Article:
hands in all dexterous operations in other words, the convolution of Language runs into that of Constructiveness.
If the articulation be the sole function of the organ of Language, we may account for the fine verbal memory which is sometimes found in persons who have but a moderate developement of that organ. But we would expect to see a large developement of it in a speaker of remarkable fluency, as otherwise his utterance, incapable of keeping pace with his ideas, would be a source of much embarrassment, and he would prefer writing to speaking, when he would display his powers to the best advantage. Those who have a large developement of the organ of Language, become more fluent by excitement or irritation, and pour forth a torrent of words; while those who have it small, are liable, in moments of excitement, to become suddenly embarrassed in speech.
The highest degree of the faculty of Language is found in thos who have the broad, prominent forehead, with the depressed eye, and a fulness of the spheno-coronal suture, near an inch behind the external angle of the brow. The latter indication, though mentioned by Gall, has teen much neglected by later phrenologists; yet it is, according to my observations, the most important indication of the organ of Language.
If, having a forehead thus happily constituted for lingual purposes, we leave the special organ of Language untouched in large developement, and shorten the front lobe by taking off a section in front, we will at once interfere materially with the faculty of Language. Whenever the lower part of the front lobe has been sufficiently curtailed, Language will be affected. I have sometimes found in schools that the worst readers—those who read with the greatest slowness or difficulty, and who required the longest time to acquire the art-were well developed in the organ of Language, and had the salient eye with the short front lobe. The deficiency of the perceptive organs in such cases, makes it very difficult for them to acquire a printed language. They are slow in becoming familiar with the forms of the letters, and never acquire so perfect or ready a familiarity. In glancing at the page, they recognise but a small number of the letters at once, and a vigorous attention is necessary for them to conceive and combine a sufficient number of letters to form a word. Their reading, therefore, is a laborious discovery of word after word; whereas, the boy possessing a large developement of the lower half of the forehead, looking carelessly at the page, perceives by a glance all the letters or words of the line, and utters them easily with the rapidity which best suits his taste or powers of utterance.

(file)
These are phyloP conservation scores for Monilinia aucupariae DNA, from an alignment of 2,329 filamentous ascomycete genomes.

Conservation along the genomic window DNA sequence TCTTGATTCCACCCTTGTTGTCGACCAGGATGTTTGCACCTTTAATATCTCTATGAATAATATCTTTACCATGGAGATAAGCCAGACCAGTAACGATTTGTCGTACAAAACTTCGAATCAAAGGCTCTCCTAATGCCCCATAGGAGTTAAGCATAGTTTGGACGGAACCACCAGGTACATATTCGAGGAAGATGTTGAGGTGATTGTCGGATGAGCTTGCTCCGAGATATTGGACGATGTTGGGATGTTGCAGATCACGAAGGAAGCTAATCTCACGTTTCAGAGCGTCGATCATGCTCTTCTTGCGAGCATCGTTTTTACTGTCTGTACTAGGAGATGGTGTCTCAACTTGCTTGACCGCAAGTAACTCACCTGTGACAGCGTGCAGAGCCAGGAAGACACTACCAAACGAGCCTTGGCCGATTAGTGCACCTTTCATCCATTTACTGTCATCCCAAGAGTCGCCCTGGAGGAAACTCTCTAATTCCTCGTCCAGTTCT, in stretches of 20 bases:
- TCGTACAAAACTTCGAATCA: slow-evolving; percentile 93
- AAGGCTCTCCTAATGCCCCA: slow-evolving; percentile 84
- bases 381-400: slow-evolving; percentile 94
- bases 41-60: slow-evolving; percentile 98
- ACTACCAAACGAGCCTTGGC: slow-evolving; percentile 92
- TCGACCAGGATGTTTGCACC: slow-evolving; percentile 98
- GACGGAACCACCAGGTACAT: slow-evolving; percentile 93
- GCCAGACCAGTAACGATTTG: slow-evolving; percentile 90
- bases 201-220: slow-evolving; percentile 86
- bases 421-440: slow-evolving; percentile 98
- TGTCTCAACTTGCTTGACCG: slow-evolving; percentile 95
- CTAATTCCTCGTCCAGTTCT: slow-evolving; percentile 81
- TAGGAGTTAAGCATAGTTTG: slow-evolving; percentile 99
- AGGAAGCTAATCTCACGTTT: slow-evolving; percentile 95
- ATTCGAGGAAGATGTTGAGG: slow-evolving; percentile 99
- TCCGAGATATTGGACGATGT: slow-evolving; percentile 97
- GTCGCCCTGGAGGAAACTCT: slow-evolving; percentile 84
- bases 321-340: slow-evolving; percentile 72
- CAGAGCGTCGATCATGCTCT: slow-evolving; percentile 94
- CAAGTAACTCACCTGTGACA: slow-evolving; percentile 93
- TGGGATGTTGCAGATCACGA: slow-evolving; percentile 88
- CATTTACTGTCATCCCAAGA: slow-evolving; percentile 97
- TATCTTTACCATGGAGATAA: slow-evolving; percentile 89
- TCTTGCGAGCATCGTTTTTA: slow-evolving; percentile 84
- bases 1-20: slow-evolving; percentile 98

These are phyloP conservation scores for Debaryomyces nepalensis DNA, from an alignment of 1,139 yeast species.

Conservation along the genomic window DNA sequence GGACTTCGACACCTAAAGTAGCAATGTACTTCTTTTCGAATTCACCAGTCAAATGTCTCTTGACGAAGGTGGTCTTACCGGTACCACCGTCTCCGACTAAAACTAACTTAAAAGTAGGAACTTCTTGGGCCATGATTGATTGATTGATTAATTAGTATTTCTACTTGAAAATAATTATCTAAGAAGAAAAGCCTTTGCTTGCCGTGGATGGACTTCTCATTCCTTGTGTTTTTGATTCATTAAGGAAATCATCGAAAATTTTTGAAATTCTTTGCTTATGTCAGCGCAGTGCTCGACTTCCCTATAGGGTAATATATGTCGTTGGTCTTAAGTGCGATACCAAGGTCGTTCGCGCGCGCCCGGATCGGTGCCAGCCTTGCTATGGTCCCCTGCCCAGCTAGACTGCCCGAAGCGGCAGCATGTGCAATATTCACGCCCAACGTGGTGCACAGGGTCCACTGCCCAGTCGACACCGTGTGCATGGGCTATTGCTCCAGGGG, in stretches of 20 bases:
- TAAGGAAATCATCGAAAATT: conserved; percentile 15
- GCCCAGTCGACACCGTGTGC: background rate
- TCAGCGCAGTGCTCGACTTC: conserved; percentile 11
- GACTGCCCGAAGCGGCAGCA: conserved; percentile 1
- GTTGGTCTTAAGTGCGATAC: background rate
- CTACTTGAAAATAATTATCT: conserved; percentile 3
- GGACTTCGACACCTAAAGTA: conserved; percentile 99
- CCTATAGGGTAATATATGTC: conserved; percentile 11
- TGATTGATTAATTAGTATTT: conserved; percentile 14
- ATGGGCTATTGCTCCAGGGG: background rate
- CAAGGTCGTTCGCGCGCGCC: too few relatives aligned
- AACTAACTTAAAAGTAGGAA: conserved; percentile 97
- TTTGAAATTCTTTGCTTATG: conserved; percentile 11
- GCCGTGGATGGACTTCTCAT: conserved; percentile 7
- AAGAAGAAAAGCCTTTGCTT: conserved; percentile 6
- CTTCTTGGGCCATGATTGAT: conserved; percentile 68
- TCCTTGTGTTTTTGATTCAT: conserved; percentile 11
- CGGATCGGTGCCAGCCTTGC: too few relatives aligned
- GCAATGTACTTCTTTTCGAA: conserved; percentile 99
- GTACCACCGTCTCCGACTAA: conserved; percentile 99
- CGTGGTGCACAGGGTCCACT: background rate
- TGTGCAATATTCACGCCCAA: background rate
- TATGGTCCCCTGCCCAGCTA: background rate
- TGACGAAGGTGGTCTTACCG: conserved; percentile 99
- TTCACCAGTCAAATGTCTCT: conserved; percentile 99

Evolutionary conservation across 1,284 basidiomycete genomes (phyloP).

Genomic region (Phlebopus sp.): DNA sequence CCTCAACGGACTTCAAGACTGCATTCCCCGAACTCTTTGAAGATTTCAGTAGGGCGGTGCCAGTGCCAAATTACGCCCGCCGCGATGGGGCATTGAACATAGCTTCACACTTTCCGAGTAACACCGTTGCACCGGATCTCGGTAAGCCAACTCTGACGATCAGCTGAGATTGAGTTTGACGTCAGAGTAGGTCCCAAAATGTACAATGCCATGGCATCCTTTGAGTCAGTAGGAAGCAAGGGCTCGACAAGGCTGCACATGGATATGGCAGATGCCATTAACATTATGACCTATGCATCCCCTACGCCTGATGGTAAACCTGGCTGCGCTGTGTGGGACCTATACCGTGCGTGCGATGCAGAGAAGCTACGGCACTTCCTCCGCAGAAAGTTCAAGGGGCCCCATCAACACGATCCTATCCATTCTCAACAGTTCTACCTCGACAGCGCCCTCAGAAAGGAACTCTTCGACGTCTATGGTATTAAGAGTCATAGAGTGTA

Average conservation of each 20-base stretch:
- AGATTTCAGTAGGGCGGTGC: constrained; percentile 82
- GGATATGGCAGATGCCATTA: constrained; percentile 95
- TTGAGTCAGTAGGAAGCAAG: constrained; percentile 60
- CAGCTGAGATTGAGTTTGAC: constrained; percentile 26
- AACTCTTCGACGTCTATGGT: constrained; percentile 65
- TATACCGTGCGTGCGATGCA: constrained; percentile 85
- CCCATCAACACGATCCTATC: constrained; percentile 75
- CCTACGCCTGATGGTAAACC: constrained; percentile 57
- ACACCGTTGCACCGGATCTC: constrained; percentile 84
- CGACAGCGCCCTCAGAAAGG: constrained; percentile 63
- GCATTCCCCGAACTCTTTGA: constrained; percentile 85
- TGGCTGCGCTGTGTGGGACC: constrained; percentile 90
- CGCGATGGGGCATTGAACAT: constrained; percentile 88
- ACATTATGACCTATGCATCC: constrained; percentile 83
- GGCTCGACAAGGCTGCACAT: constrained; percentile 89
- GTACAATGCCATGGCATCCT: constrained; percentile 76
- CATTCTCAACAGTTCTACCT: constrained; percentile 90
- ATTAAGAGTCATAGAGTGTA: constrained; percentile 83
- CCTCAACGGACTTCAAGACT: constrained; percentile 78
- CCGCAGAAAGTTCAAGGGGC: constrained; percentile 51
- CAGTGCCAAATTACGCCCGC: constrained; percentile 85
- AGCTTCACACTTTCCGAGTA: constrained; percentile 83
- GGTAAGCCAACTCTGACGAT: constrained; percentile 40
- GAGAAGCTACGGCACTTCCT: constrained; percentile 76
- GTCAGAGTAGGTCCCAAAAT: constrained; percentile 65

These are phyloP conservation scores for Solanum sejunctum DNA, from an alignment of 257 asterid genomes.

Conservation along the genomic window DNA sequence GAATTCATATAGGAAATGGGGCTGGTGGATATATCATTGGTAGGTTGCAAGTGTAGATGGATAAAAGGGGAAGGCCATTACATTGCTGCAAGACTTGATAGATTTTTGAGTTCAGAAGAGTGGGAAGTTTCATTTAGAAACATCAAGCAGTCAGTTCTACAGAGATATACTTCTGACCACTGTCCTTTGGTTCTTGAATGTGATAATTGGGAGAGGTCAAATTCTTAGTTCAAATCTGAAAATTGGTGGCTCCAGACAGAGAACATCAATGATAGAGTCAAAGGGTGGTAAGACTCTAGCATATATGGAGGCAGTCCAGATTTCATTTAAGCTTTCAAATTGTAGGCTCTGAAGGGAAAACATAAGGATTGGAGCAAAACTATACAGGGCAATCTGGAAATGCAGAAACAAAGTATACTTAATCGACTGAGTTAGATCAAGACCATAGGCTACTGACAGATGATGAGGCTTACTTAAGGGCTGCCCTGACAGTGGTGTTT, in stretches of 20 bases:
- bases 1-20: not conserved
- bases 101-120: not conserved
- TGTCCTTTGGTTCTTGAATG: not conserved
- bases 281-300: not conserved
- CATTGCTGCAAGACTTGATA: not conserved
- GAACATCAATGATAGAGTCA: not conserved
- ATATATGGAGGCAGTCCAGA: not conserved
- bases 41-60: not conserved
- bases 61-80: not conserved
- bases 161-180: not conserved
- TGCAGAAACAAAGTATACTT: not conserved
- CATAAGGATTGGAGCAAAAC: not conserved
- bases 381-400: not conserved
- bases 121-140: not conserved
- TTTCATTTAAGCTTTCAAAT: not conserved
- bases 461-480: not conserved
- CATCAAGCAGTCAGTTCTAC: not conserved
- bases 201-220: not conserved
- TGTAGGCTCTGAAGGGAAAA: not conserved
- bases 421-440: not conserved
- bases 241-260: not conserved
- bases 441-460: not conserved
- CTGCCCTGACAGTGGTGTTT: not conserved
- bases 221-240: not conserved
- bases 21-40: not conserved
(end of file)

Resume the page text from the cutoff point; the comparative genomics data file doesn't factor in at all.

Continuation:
The foregoing remarks are of especial importance to young prac